38. Analysis to understand the multidimensional nature of poverty at Sida

Susanna Gable
Chief Economist, Swedish International Development Cooperation Agency (SIDA)

Fighting poverty requires a better understanding of all its dimensions

Achieving the overall objective of Swedish development co-operation, “to create preconditions for better living conditions for people living in poverty and under oppression”, requires understanding of who is living in poverty, how that poverty is experienced and the underlying direct and indirect causes. The 2030 Agenda pledges to “leave no one behind” and recognises that poverty is multidimensional. However, Sida lacked a framework and practical tool for better targeting the poor, better understanding what main constraints they face, and better directing policies and projects at all levels.

Developing a framework for multidimensional poverty analysis

Sida has developed a framework for multidimensional poverty analysis (MDPA).1 The framework has been used mainly to analyse country-specific constraints to reducing poverty, but has also been used to assess links between the causes of poverty for a country portfolio or a global programme. Analysis is based on three entry points: Who is poor? How does poverty manifest itself? And why?

Sida defines poverty in four dimensions (how), as illustrated in Figure 38.1:

  1. 1. Resources (income and non-income, material and non-material, for example income, physical assets, health, education).

  2. 2. Opportunities and choice (possibilities for developing and/or using resources to move out of poverty, for example access to markets, access to education, access to employment).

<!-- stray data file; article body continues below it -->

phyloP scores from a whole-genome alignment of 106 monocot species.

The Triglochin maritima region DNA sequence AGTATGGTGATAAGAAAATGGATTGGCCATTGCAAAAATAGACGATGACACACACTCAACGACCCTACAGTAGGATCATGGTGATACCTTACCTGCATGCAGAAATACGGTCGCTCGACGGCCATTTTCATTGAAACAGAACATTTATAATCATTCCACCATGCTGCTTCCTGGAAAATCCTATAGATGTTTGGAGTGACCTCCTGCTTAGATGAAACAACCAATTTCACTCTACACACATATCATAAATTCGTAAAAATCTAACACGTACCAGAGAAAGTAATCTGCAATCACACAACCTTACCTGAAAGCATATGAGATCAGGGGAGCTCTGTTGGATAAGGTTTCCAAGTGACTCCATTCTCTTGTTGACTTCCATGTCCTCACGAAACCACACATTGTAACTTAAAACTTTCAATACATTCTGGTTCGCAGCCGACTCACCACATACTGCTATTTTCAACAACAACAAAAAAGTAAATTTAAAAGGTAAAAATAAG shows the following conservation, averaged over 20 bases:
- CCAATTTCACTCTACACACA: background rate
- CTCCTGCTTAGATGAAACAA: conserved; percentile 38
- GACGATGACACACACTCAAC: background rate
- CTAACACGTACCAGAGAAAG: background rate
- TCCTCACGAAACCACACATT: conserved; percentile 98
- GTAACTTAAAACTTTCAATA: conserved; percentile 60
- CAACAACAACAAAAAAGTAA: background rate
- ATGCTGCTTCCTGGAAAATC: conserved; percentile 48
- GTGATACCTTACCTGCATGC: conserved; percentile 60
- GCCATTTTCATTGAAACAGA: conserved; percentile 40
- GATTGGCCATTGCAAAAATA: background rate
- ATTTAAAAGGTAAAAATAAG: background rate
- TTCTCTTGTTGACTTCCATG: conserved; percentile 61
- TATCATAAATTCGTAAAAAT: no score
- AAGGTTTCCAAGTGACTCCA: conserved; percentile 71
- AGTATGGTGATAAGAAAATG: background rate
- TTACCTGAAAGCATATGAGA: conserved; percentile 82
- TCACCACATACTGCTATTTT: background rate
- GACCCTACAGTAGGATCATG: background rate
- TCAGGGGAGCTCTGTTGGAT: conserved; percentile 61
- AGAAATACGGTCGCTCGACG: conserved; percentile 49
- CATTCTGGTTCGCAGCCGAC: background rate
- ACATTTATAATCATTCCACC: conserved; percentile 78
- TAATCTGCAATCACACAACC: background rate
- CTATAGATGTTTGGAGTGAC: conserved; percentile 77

3. 3. Power and voice (ability to articulate concerns, needs and rights in an informed way, and to take part in decision making affecting those concerns, for example absence of discrimination based on gender, age, caste, class, religion, ethnicity or sexual identity).

  4. 4. Human security (absence of violence, domestic or national, and insecurity that would prevent people from moving out of poverty).

Multiple causes interact to keep people in poverty or push those who have escaped poverty back into it. There are no one-dimensional policy solutions. Apart from the dimensions of poverty that reinforce each other, the outer circle of the framework covers the main elements that help explain country-specific opportunities and constraints to inclusive, sustainable development and poverty reduction (why). The economic and social contexts, the political and institutional contexts, the peace and conflict contexts and the environmental contexts are interlinked and affect the different dimensions of poverty.

The framework puts the poor at the centre of the analysis (who). The who and how are assessed from the perspective of the people living in poverty. The key to MDPA is characterising the different groups of poor, where they live, their income-generating activities, gender and skills. MDPA assesses constraints in the development context for the country in general but in particular for specific groups of poor people. This approach does not imply exclusively focusing on the direct, local causes of poverty but also considering indirect constraints, or constraints at the national or global level, in terms of how they affect the ability of people to move out of and stay out of poverty.